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Online Appendix to Y2K


  • Stephanie Schmitt-Grohe

    (Rutgers University)

  • Martin Uribe

    (University of Pennsylvania)


As the millenium draws to an end, the threat posed by the Year 2000 (Y2K) problem is inducing vast private and public spending on its remediation. In this paper, we embed the Y2K problem into a dynamic general equilibrium framework. We model the Y2K problem as an anticipated, permanent loss to output whose magnitude can be lessened by investing resources in advance. Our model replicates three observed characteristics of the dynamics triggered by the Y2K bug: (1) Precautionary investment: investment in solving the Y2K problem begins before the year 2000; (2) Investment delay: although economic agents have been aware of the Y2K problem since the 1960s, investment did not begin until recently; (3) Investment acceleration: as the new millenium approaches, the amount of resources allocated to solving the Y2K problem increases. Furthermore, the model predicts that output net of resources devoted to solving the Y2K problem need not decline in 2000.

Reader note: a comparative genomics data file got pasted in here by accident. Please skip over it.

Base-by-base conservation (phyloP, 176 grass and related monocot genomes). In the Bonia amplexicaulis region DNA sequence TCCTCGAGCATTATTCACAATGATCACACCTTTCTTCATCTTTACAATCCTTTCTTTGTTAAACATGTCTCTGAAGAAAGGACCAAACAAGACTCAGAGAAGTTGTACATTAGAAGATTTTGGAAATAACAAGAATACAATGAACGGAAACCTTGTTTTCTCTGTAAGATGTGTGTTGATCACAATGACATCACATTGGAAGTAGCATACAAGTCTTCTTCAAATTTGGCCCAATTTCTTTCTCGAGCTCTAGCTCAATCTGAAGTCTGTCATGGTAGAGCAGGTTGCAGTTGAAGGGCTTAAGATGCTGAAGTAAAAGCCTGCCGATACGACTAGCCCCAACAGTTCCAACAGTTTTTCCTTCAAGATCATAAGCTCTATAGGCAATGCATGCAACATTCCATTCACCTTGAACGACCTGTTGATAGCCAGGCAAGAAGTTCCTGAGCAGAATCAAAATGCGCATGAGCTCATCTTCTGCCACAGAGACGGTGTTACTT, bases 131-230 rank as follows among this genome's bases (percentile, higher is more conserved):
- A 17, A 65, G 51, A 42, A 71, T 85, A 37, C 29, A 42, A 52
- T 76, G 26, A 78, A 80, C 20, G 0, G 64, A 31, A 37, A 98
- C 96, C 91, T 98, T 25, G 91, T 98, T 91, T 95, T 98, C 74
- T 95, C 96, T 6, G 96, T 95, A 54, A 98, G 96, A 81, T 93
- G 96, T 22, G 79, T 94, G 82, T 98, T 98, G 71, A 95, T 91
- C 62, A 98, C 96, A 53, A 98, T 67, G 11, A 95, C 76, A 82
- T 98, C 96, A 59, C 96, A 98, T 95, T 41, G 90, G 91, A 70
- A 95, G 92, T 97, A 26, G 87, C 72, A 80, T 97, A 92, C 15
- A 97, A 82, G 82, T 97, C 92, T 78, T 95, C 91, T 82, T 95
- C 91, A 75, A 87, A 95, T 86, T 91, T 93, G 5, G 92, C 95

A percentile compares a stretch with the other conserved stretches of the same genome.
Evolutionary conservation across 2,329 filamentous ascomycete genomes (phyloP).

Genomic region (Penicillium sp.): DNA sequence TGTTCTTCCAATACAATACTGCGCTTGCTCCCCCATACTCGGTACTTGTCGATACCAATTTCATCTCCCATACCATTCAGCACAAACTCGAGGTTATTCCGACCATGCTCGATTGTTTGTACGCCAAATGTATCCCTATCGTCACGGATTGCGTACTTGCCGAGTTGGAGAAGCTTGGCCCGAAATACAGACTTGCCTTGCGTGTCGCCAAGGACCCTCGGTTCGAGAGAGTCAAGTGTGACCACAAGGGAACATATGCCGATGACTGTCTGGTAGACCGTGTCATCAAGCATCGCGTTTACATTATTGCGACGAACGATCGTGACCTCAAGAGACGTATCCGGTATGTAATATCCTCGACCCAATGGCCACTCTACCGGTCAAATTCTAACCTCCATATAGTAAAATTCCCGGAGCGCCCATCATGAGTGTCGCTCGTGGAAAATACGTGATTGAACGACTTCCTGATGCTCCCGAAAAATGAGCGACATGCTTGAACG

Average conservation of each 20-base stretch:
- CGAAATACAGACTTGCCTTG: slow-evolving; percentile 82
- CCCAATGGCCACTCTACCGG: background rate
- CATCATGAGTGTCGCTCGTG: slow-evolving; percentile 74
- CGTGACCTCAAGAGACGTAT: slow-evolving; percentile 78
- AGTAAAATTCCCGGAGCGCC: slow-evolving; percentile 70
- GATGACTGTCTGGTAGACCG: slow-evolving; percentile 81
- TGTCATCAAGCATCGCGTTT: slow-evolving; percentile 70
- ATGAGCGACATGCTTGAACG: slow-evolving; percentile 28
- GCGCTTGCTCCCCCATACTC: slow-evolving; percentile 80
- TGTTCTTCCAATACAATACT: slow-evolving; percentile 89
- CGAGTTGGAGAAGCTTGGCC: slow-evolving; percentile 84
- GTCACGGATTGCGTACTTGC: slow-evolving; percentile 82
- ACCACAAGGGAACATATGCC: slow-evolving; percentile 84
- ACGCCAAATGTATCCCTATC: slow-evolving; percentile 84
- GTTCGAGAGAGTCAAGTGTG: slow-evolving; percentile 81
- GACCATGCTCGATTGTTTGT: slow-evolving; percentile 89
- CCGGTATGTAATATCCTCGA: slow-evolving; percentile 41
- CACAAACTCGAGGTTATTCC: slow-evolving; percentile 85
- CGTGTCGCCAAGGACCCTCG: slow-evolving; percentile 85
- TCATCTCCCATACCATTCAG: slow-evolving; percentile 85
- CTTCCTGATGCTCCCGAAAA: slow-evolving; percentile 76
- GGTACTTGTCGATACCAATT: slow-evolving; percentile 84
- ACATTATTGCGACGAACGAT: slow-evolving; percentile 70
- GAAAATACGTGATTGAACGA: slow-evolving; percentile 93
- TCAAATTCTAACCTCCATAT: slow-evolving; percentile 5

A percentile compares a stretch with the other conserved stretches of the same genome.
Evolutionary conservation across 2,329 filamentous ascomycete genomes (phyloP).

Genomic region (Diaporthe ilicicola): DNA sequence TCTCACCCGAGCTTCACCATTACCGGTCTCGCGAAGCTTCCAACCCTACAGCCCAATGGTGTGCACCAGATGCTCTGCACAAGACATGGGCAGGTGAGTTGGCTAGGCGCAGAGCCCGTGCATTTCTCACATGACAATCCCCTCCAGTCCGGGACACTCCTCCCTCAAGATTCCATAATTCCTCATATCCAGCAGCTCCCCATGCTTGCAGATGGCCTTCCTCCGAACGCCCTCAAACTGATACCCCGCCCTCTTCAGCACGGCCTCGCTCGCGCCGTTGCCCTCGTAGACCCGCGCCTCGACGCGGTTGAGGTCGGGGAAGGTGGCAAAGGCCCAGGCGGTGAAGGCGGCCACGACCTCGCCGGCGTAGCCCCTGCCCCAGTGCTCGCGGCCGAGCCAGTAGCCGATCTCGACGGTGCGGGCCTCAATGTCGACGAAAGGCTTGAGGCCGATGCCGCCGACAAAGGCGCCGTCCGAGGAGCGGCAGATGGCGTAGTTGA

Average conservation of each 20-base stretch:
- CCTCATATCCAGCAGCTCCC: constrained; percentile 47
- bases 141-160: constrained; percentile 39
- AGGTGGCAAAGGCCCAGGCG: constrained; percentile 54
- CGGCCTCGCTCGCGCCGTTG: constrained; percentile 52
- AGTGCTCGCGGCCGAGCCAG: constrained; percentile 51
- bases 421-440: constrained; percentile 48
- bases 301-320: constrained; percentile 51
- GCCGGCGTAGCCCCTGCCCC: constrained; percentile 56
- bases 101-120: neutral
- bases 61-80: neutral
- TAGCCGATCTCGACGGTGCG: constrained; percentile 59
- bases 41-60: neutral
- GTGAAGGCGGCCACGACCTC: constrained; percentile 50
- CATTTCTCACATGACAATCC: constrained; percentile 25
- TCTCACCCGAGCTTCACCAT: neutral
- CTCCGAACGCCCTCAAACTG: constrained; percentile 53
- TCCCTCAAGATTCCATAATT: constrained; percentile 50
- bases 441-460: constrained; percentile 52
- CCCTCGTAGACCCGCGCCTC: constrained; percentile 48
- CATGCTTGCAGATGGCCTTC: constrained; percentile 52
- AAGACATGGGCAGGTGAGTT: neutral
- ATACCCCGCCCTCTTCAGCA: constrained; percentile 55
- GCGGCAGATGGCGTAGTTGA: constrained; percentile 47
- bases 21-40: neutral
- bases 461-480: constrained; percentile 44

Suggested Citation

  • Stephanie Schmitt-Grohe & Martin Uribe, 1998. "Online Appendix to Y2K," Technical Appendices grohe99, Review of Economic Dynamics.
  • Handle: RePEc:red:append:grohe99
    Note: The original article was published in the Review of Economic Dynamics, volume 2 (October 1999), pages 850-856.

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    Other versions of this item:

    • Stephanie Schmitt-Grohe & Martin Uribe, 1999. "Y2k," Review of Economic Dynamics, Elsevier for the Society for Economic Dynamics, vol. 2(4), pages 850-856, October.

    More about this item


    Y2K problem; investment dynamics;

    JEL classification:

    • E22 - Macroeconomics and Monetary Economics - - Consumption, Saving, Production, Employment, and Investment - - - Investment; Capital; Intangible Capital; Capacity
    • E32 - Macroeconomics and Monetary Economics - - Prices, Business Fluctuations, and Cycles - - - Business Fluctuations; Cycles


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